Live Review: John Vanderslice @ Schubas 10/8/05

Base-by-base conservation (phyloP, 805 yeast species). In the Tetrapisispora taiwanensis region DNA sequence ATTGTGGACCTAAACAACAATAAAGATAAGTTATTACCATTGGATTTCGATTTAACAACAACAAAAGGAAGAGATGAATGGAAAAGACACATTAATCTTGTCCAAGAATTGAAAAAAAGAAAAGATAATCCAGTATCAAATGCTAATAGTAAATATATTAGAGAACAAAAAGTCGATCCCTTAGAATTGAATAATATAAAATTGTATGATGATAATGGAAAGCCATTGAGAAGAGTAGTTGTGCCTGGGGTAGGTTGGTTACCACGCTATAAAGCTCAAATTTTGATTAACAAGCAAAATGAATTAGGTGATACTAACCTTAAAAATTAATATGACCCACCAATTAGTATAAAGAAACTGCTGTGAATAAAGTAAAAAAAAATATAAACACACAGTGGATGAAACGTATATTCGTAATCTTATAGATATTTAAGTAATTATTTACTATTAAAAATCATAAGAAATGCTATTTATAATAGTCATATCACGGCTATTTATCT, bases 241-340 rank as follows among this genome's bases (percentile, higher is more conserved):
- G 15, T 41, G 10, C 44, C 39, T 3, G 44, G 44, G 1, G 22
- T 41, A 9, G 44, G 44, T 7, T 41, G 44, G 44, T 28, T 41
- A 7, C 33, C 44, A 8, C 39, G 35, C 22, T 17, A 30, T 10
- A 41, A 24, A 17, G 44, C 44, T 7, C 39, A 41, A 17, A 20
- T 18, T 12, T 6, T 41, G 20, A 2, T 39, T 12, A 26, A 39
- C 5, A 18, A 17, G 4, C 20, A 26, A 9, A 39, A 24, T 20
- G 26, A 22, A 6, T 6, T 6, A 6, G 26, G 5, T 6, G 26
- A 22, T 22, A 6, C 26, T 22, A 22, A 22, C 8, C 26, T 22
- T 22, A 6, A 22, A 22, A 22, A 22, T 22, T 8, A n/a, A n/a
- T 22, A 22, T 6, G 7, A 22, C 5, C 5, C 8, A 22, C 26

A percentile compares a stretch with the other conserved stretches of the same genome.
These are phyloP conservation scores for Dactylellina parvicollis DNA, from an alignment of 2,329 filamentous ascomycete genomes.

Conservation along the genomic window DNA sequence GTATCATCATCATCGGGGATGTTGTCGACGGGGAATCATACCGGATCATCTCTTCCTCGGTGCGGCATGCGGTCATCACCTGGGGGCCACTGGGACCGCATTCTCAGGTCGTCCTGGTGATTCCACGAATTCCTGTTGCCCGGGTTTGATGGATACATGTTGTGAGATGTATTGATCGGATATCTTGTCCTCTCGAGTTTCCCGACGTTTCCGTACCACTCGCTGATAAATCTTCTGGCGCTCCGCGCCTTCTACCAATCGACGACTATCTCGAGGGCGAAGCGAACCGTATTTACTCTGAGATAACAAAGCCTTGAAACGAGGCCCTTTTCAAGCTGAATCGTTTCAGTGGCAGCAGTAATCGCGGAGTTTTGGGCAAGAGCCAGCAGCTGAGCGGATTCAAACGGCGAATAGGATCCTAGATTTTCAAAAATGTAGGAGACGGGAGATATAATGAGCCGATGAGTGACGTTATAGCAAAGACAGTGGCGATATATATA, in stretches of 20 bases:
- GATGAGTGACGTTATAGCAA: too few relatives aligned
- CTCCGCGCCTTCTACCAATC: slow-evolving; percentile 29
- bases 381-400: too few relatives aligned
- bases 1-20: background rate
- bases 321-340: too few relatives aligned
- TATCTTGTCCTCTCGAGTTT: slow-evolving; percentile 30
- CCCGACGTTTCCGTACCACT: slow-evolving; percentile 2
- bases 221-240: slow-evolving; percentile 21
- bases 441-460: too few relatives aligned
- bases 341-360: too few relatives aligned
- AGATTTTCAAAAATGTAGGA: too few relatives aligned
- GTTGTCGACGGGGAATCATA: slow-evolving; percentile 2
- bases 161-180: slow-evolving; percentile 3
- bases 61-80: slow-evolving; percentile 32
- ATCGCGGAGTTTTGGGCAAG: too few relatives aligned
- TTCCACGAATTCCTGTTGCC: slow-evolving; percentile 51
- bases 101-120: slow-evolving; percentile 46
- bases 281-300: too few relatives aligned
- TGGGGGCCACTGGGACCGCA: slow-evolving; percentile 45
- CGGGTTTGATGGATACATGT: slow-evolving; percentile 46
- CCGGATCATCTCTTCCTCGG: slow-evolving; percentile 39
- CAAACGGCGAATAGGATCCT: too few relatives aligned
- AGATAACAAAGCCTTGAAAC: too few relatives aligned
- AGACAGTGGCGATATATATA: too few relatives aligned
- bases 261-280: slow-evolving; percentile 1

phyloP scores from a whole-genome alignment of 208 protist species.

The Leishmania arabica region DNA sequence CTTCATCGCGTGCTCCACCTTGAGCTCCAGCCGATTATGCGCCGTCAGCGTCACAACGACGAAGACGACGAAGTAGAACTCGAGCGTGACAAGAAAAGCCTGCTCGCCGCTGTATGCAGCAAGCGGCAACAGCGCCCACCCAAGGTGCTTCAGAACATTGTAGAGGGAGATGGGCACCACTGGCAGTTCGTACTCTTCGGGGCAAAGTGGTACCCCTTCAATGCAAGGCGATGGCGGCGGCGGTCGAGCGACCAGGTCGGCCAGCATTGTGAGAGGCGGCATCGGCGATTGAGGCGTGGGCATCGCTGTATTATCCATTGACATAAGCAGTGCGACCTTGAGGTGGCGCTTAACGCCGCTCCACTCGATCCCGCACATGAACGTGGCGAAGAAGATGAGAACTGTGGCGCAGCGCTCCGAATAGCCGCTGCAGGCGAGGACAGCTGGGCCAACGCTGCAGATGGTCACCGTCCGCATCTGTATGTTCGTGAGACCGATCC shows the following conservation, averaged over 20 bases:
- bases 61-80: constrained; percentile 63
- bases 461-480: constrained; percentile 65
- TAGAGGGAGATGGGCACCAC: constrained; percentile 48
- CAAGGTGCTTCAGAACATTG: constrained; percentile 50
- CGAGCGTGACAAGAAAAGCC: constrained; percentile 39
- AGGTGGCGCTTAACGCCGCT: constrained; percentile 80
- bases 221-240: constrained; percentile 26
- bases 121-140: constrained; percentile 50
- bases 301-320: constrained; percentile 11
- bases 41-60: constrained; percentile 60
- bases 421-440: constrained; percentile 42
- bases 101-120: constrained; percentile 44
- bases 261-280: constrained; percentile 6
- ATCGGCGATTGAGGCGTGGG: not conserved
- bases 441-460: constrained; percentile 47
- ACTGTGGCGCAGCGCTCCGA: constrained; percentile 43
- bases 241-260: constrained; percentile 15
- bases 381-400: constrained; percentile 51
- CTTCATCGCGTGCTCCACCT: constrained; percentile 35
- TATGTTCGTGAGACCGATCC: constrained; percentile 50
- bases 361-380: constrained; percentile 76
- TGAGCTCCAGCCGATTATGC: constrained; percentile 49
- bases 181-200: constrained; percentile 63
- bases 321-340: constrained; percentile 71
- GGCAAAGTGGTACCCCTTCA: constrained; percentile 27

No Caffeine Required By Robyn Detterline On Saturday night John Vanderslice stopped by Schubas in support of his fifth full length, Pixel Revolt, a delicate effort that has grown on me slow as a fungus. For the past week I‘ve been coming back to these tunes like I would an album that comforted me during desperate times some years ago. Each track flows into the next with a beautiful cohesion known by few artists nowadays. In a world of indie rock where we have on one end neurotic, Ritalin-deprived acts, and on the other those that like to pretend to be despondent and dependent upon Prozac, Vanderslice falls not in between but outside of the spectrum. Since his debut in 2000 he’s refrained from being a part of any particular scene or style, and herein lies both his downfall and his genius. There are moments when a Vanderslice song fades into the background, lost to your stockpile of music that does nothing particularly for you either way. He can be frustratingly insipid. There are other moments when the beauty of his understated folk-pop tunes shines, drawing your attention and beckoning you back, such as on “Farewell Transmission” when the gorgeous timber of Vanderslice’s smooth voice combines with crushing lyrics. There’s also “Exodus Damage,” perhaps the most sweetly laidback song of nihilism ever written. In “Plymouth Rock” the musical complexity is so foundational you barely recognize it exits. But turn up the volume and you’ll catch the splendor of scraped acoustic strings layered over electronic loops and drifting ambiance. So going into the show I wasn’t sure what to expect. I was a little concerned that that the vibe would be so calm and Vanderslice so tidy that I’d be yawning incessantly. But it didn’t take long for my worries to dissipate, and ultimately I was treated to one of the most charming performances I have ever seen. The show began disjointedly with openers The Double. They’re native New Yorkers and it shows, as they sounded like a loud, raucous mix of Joy Division and Guided By Voices. Schubas can only handle so much synth and distortion and feedback till it all turns to muck. This isn’t to say I didn’t enjoy their set. It’s just not what I was expecting. After being deafened by The Double (Come on now, who really thinks to bring ear plugs to a John Vanderslice show?) the crowd mumbled and waited for Vanderslice and his band to set up. I looked around and realized that, at 24, I may have been the youngest person in attendance. I can’t remember the last time I saw so many shorthairs at a show. I was the only person there whose hair fell in her eyes. Boy did I feel pretentious! At 11:30 Vanderslice and company began with Pixel Revolt’s opener, “Letter to the East Coast.” The track is drum-less and Vanderslice, along with bassist David Broecker and Moog man Ian Bjornstad huddled around the front of the stage, playing modestly and setting the tone for an affable and intimate performance. On “Plymouth Rock” drummer Dave Douglas joined in, along with the clapping crowd. This song performed live highlighted that subtle complexity often overlooked in Vanderslice’s music. Whereas the recorded track holds all those light electronic goodies, the live version was much heavier on the bass and drum end. For many songs it took hearing them played live to realize how much substance there is to this music. Although the keyboard was passed from band member to band member throughout the show, they could only recreate so much electronic landscape on the stage. But the band made up for this lack by prolonging the instrumental portions to certain songs. This worked most effectively on “Angela,” which ended with this cool little stretch of spacey Moog. Overall this song was a highlight for me, because I’ve never seen someone sing so passionately about a dead bunny. I’d seen pictures of Vanderslice before but I wasn’t expecting him to be so cute and silly. He reminded my of a younger, slightly more animated version of my high school band teacher and I just wanted to give him a big hug. I hadn’t expected him to be such a bouncy, happy little guy. The show consisted of a fairly even mix of songs from all of Vanderslice’s releases, and also a nice combination of sounds, from the gritty bar-band lounge of “CRC7173, Affectionately,” to the floating “New Zealand Pines,” to the pop rock “Me and My 424.” Each tune was delivered tightly and enthusiastically. I didn’t yawn once. At the end of the main set we were given a special treat when Peter Hughes of the Mountain Goats was invited onstage to lead in the clapping for “Pale Horse.” Preceding the encore Vanderslice mused about what bands were supposed to do at Schubas at such a moment, seeing as there’s no backstage to where the group can disappear. He decided that going outside was silly, and the band didn’t make any sort of pretense of exiting. “Just pretend we’re not here,” he said, at which command our already eager cheers exploded into a frenzy. But even though we were laughing, our eruption was no charade. It was an honest display of affection and appreciation for this wonderfully soft voice in modern rock.